By any standard, Bronxville’s Lawrence Park is no ordinary neighborhood. Throughout more than a century of existence, its influence has traveled well beyond the square-mile village it resides in, not only for the litany of notable names associated with it but the broader role it played in defining the early American suburb. Few anywhere can rival its cultural or architectural significance.
After a home selling experience landed him an unexpected windfall, entrepreneur William Van Duzer Lawrence became serious about investing in real estate, founding a business entity to do so in 1888. The following year at the persistence of his brother-in-law, Arthur Wellington, he surveyed and purchased a 46-acre hilltop farm that had belonged to James Minot Prescott, located along the New York & Harlem Railroad in a corner of Eastchester once called Underhill's Crossing. Lawrence dreamed of a planned community for New York's creative cognoscenti, and it couldn't have been a more perfect location. The area was already on the map for artists: Hudson River School painters passed through to visit Alexander Masterton, the Scottish-born stone cutter who established the nearby Tuckahoe marble quarries.
Lawrence established an inn, which ultimately evolved into the Hotel Gramatan, to allow prospective buyers to sample life north of New York City and scout home sites; the old gate house became the sales office. (The neighborhood was our company's raison de’tre: William Van Duzer Lawrence founded our firm in 1888 as the sales and marketing arm for the development, the success of which would follow with Lawrence Park West in Yonkers, Lawrence Farms in Chappaqua, Manursing Island in Rye and other projects across Westchester County). Each parcel was carefully considered with no detail ignored, implementing then-novel infrastructure that would later prove prototypical of suburban communities throughout the world.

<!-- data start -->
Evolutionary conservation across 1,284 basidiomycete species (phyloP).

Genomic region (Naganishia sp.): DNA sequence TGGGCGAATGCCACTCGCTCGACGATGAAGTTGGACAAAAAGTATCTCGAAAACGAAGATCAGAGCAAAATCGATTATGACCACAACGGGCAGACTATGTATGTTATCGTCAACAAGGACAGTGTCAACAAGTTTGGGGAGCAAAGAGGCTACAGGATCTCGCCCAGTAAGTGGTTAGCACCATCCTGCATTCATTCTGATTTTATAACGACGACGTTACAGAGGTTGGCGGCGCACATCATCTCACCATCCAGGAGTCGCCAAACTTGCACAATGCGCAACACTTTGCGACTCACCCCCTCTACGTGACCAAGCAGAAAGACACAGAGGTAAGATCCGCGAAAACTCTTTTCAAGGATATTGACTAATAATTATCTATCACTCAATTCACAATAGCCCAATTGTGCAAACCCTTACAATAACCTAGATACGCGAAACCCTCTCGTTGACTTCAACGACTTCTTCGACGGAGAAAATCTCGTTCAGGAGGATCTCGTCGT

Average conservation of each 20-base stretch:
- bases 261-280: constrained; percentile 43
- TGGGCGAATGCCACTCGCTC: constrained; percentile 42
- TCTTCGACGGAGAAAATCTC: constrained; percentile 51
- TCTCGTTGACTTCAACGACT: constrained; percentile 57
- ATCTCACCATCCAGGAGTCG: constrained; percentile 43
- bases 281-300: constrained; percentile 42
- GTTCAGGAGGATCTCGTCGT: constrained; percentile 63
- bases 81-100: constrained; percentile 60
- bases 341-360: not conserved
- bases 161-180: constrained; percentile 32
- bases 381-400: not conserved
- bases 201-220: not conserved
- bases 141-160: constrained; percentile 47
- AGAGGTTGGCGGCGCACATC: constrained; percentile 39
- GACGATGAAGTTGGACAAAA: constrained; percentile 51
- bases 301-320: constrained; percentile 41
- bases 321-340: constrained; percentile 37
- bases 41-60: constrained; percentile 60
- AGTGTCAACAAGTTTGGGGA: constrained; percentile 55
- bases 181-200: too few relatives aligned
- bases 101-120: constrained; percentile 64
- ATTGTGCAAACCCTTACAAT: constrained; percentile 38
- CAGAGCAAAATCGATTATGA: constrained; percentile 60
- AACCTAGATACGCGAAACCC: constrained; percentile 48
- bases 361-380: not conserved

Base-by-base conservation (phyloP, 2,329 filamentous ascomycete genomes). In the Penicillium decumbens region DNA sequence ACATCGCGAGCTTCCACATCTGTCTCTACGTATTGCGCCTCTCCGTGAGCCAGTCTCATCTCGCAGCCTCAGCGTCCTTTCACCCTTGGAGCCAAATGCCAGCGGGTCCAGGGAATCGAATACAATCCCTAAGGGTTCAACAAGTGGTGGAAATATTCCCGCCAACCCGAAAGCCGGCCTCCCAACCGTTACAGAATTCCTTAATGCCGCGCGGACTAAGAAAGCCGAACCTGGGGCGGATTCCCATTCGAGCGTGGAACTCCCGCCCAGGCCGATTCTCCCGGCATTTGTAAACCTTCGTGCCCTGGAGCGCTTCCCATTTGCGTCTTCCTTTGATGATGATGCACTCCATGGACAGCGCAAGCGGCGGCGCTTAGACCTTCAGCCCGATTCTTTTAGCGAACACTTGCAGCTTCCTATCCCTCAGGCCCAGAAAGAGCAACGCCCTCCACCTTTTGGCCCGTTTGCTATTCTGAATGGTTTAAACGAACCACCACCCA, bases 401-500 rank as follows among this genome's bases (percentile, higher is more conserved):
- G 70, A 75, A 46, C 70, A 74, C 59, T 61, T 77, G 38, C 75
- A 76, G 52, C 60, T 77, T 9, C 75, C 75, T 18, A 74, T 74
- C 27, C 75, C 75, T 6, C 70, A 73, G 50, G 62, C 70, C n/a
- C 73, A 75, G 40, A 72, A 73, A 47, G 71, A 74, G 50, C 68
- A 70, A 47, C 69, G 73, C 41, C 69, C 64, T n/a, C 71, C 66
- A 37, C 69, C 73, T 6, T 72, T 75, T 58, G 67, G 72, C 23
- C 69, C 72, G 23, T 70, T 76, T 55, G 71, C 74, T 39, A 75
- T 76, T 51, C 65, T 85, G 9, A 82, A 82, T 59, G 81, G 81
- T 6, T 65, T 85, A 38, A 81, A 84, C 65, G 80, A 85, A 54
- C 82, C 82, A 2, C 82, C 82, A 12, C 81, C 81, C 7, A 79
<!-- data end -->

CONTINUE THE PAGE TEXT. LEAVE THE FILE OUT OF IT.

Combining the convenience of city life with the tranquility of a the country, these enduring luxury properties are as relevant—if not more—today as they were a century ago. Here are some present opportunities to open your chapter in the legend:
12 SUNSET AVENUE
If William Lawrence was Steve Jobs, Bates was Jony Ive, the hands-on aesthete defining the style behind his vision. One of their earliest collaborations was Grey Arches, commissioned by Lawrence in 1889 as his personal summer residence. The gambrel-roofed Craftsman, characterized by its namesake stone pillars framing its front porch, was completed only shortly after Lawrence's primary home: a palatial French-inspired mansion flanking the corner of 5th Avenue and 78th Street on Manhattan's Upper East Side, designed by Richard Morris Hunt.
Among the creatives lured to Bronxville through Lawrence's aggressive marketing and social circle was Kate Douglas Wiggin, who rented Grey Arches for a time in the 1890s before her most notable work, Rebecca of Sunnybrook Farm. Incidentally, the real Sunnybrook Farm (today's Sunnybrook Park) was just steps from Lawrence's best-known Bronxville residence, Westlands—now Sarah Lawrence College. (Don't you love how this all ties together?)
Grey Arches retains the simple, sophisticated elegance that has defined its brand for over 125 years, blending period features while integrating modern conveniences and amenities—and its provenance simply can't be rivaled.